Many Americans have trouble distinguishing consistently between thoughts and feelings. In fact, it is a common expression to say, “I feel like…” to describe what a person is thinking. For example, “I feel so stupid,” and, ”I feel like I shouldn’t have done that,” are ways that a person might describe a situation in which they regret their actions without actually describing how they feel. When it is pointed out, clients often laugh about how they habitually describe how they “feel” without ever even using a feeling word (e.g. embarrassed, guilty, ashamed). This is very common.
Being unaware of how thoughts and feelings are different but related can complicate relationships immensely. When one partner asks about the other’s emotions, and the reply is about thoughts instead, it can feel to the first partner like they are unheard, misunderstood, and/or unimportant. For example, if your partner tells you a story about a difficult situation at work and your response is a suggestion for how to fix the situation, then you have a mismatch in this conversation. Almost every time, your partner does not want a response about what you think of the situation; your partner is making a bid for an emotional connection. The appropriate response in this situation is to identify the emotions that your partner is feeling and to indicate that you’re listening, that you care, and that you understand.
Unfortunately, those of us who have little practice dealing with our emotions often have a hard time making meaningful connections in these daily interactions. When your partner doesn’t feel heard day after day, however, it can lead to serious emotional distress. Often, one partner will be dissatisfied in the relationship and the other partner will be caught off-guard when they first learn that they’re about to be broken up with (or divorced!). Addressing these issues with a licensed professional counselor early on when they come up can prevent a lot of heartache and discomfort. And if this is something that has been bothering you for a long time already, it’s never too late to begin to address it.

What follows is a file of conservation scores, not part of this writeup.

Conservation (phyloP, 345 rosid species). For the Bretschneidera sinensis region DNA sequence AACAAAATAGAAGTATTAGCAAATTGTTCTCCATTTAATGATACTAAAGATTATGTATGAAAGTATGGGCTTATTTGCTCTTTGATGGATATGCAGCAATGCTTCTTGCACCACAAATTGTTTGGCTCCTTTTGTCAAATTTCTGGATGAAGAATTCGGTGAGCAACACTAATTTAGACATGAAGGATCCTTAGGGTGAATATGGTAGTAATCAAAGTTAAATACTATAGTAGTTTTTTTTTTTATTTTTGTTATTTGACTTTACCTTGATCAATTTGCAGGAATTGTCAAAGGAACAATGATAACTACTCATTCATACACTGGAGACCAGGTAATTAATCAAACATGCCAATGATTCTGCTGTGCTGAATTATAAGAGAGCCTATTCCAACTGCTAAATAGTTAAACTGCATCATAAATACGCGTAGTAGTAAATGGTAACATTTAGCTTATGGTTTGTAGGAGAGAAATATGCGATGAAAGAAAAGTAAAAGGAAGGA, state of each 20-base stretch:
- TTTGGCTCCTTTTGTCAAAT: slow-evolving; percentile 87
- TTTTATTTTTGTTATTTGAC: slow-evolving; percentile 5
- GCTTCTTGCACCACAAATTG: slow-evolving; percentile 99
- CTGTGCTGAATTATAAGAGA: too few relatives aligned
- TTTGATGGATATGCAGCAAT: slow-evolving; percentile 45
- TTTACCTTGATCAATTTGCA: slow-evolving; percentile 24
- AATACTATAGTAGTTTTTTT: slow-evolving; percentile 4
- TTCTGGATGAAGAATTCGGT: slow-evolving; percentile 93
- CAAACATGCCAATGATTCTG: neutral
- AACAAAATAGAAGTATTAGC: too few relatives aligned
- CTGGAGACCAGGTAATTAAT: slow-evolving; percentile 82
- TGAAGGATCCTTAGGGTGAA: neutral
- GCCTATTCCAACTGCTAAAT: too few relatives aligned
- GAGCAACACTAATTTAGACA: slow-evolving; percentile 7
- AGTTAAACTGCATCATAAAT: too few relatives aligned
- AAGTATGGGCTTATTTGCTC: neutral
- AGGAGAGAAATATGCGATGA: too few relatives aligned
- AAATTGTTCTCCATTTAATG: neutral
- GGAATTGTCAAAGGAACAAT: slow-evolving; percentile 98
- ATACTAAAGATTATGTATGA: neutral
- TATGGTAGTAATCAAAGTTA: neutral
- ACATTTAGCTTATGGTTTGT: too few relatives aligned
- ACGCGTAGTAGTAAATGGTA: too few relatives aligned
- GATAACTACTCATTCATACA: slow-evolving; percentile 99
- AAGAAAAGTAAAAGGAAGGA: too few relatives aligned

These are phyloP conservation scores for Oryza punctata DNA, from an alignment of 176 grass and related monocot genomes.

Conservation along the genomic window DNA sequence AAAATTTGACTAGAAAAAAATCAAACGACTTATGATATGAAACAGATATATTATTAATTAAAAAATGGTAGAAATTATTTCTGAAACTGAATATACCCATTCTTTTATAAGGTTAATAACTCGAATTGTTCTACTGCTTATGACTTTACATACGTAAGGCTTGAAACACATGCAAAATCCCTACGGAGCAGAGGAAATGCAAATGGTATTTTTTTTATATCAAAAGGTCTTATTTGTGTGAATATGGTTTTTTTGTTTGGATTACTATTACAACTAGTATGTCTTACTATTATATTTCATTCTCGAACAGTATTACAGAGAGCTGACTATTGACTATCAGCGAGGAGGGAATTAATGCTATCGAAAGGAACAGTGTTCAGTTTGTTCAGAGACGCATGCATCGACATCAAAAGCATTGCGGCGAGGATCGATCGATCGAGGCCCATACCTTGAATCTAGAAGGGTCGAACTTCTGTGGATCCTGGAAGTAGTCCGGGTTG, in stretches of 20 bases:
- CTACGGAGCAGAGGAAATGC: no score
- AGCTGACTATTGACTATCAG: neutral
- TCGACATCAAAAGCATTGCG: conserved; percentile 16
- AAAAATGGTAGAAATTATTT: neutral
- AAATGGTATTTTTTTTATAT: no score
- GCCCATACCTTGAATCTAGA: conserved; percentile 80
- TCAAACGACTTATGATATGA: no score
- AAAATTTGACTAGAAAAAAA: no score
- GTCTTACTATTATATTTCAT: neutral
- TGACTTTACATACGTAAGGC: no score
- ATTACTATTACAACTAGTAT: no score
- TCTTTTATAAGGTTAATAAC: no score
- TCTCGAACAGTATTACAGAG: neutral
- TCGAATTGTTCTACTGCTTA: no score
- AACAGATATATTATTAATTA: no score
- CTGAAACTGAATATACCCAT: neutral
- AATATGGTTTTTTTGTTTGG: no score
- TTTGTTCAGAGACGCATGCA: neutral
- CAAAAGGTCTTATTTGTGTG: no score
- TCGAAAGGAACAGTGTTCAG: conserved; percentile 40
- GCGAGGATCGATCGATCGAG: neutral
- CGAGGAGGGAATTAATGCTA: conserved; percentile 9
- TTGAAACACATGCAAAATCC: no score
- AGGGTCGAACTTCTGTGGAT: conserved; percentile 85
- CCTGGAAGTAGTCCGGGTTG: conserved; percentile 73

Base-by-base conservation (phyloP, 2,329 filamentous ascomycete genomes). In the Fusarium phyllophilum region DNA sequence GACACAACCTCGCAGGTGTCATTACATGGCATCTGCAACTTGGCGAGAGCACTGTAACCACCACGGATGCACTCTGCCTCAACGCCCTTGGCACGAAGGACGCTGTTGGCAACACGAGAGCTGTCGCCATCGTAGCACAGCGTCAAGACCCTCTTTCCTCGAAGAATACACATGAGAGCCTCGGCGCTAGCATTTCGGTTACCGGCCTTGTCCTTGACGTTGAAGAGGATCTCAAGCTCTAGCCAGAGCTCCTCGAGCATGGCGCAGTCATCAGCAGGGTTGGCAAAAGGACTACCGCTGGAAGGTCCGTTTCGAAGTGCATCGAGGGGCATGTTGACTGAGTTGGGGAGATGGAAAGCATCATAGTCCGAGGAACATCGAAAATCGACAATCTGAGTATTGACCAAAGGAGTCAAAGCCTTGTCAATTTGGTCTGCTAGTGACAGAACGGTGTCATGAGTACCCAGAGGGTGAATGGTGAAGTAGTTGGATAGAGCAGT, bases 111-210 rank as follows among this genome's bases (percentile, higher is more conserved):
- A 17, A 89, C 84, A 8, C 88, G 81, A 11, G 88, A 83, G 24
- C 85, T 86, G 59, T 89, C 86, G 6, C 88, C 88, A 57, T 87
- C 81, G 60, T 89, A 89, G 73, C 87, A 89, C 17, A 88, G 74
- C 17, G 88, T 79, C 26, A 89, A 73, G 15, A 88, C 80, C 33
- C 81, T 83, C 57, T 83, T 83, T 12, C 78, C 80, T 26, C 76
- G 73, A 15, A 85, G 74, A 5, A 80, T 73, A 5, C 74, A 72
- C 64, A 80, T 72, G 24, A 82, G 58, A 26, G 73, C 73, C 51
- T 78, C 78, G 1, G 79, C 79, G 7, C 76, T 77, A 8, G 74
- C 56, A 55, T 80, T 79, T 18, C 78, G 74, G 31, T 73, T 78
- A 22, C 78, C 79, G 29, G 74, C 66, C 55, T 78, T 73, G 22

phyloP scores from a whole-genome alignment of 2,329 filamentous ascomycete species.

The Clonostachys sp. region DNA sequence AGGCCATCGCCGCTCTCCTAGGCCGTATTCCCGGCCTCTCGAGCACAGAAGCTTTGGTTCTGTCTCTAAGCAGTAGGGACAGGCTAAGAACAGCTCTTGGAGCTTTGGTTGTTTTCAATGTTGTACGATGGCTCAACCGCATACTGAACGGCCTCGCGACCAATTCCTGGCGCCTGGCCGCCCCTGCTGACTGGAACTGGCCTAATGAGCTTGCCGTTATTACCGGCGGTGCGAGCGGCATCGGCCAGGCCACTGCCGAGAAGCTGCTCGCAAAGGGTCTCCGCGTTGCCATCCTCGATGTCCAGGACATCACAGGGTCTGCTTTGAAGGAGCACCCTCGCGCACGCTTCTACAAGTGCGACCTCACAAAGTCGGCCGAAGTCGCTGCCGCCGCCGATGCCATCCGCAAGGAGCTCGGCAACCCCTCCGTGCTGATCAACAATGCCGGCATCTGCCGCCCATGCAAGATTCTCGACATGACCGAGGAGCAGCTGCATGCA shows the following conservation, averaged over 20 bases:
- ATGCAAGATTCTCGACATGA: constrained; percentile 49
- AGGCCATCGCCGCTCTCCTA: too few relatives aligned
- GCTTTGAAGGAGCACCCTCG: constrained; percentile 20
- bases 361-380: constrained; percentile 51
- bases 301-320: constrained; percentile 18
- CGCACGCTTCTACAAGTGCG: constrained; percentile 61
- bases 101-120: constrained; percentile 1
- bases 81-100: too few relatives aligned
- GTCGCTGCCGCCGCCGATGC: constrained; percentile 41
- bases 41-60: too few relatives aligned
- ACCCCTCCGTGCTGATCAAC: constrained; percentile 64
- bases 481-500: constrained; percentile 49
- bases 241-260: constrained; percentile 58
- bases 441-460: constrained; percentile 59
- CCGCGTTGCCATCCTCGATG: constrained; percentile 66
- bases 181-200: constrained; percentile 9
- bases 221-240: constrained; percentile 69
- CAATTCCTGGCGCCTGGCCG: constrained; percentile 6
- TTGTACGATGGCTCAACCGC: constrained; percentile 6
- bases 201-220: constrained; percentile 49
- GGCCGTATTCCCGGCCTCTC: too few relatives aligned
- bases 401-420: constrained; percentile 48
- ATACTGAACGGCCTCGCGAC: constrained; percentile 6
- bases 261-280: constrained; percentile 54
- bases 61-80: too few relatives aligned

In therapy, I help couples and individuals bring awareness to this issue. Through some exercises and homework assignments, I create opportunities for my clients to gain a better understanding of their own feelings and thoughts and to distinguish between them. We then work together to practice understanding what their partner is feeling and then relating that understanding to them in a way that they don’t feel attacked. When you respond to a bid for an emotional connection with an appropriate emotional connection, both partners get the message that their relationship is safe, and secure, and they learn to trust their partner more.
Trust is one of the most important aspects of a stable, long-lasting relationship. Can you trust that your partner will have your back? Can you trust that your partner will understand you when things are difficult? Is your relationship a place you can go and be vulnerable knowing that your partner wants to be there with you just because you’re you? Trust in a love relationship is much more complicated than other types of trust, and really taking time to understand that complexity is the work that it takes to maintain a relationship.
If you think you would like to develop a better understanding and a closer relationship with your partner, call me today at 402-325-0117 x4 or schedule online.